Why isn’t it? I mean, this isn’t the parliament of a superpower like Russia or the US. It is the city council of the second largest Australian city. There is a lot less at stake on this level already, so there’s not that much power to give up in the first place. Is it so unbelievable that they would cede some direct/discretionary power in the hopes of getting better outcomes?

    There’s a difference between seeking an outcome and seeking power for its own sake. You are an activist, you seek an outcome, but not discretionary power for yourself. There are fortunately some politicians who tend to ward that mindset too, and they have plenty of good reasons to cede power in democratic experiments.

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  16. Terry,

    > But until this Melbourne example is replicated many times over again, the kind of change you want will never enter the consciousness nor be imaginable for 99.99% of the citizenry.

    I don’t think the Melbourne example should serve as a model for replication. Using such a dog-and-pony show as some sort of a goal is a waste of energies (which may very well be one of the reasons we were treated to the show). If the elites are so accommodating, we should ask them kindly to set up some more meaningful applications of sortition. (And, if not, we should be a bit more confrontational.)

    By the way, we’ve been over this before.

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  17. Harald,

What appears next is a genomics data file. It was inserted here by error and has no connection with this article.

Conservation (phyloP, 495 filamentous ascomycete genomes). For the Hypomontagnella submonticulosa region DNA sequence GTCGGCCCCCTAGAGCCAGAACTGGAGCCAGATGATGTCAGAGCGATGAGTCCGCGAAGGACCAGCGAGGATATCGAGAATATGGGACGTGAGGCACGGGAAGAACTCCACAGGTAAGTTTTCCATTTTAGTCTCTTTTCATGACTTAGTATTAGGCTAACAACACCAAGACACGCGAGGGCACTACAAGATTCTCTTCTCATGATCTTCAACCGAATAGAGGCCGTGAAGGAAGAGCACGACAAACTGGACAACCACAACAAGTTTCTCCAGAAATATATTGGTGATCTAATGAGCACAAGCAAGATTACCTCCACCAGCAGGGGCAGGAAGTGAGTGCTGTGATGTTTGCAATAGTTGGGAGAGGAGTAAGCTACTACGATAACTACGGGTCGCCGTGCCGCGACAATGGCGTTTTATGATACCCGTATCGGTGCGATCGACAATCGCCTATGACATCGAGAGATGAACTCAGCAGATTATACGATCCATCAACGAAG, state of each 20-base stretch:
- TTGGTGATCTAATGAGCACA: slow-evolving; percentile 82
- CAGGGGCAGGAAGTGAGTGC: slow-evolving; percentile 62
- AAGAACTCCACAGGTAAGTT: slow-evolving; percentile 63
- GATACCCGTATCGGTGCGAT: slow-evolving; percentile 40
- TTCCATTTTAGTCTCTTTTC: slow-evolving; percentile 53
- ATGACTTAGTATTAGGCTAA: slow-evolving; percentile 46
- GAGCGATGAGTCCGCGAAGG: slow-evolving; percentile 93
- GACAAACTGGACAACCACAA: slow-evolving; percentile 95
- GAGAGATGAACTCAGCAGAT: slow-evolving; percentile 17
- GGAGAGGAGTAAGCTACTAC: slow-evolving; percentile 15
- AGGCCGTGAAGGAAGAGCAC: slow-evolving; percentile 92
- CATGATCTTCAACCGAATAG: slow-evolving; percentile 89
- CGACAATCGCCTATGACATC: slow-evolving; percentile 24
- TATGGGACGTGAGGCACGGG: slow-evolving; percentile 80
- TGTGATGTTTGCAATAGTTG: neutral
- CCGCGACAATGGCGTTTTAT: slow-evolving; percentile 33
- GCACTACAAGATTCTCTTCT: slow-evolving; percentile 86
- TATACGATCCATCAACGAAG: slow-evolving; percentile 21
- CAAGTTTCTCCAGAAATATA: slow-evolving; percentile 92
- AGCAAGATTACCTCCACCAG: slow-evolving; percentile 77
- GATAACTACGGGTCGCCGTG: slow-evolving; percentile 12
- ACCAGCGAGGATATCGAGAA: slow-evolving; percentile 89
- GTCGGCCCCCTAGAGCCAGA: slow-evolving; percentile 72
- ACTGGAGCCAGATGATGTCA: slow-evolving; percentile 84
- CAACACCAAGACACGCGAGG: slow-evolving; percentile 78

> There is a lot less at stake on this level already

    Supposedly there are billions of dollars at stake.

    > You are an activist, you seek an outcome, but not discretionary power for yourself. There are fortunately some politicians who tend to ward that mindset too

    There are some such politicians (Bernie Sanders seems like a recent prominent example) but they are the exception to the rule. The outcomes of the system expresses the balance of power of many politicians and the majority of them will not want to give up any of their power.

    All of that is just an a-priori argument of course. The facts of the Melbourne case fit with this expectation.

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  18. Yoram wrote,

    >>Why would elected officials, who spend a lot of effort attaining power, willingly relinquish any part of their prize to people who may use that power in ways that the elected officials would not appreciate?

    Keith replied,

    1. Adding legitimacy to their own role as policy advocate and/or government executive, leading to benign outcomes at the next election (according to the comments of elected politicians to Fishkin’s Rome DP).

    2. In fiscally challenged times it’s much easier to outsource difficult decisions to “the people” (covering your arse, as Naomi puts it).

    3. They might even believe that the nonpartisan outcome would be an improvement on electoral point-scoring. To echo Naomi again, they may well be in politics to pursue the common good (as they see it), as opposed to just feathering their own nest. Their “interests” may well be the national interest (as they see it).

    I would add two more points.

    4. I would expand Keith’s answer about “in fiscally challenged times it’s much easier to outsource difficult decisions. . . ” – because even in prosperous times, there are decisions such that whatever politicians decide, they know they will catch hell for it from some important group or other.

    5. There are also situation in which opposing political parties are spending a lot of resources fighting each other, with no visible way out of the “gridlock,” and so giving the decision to the people would be a relief for both parties.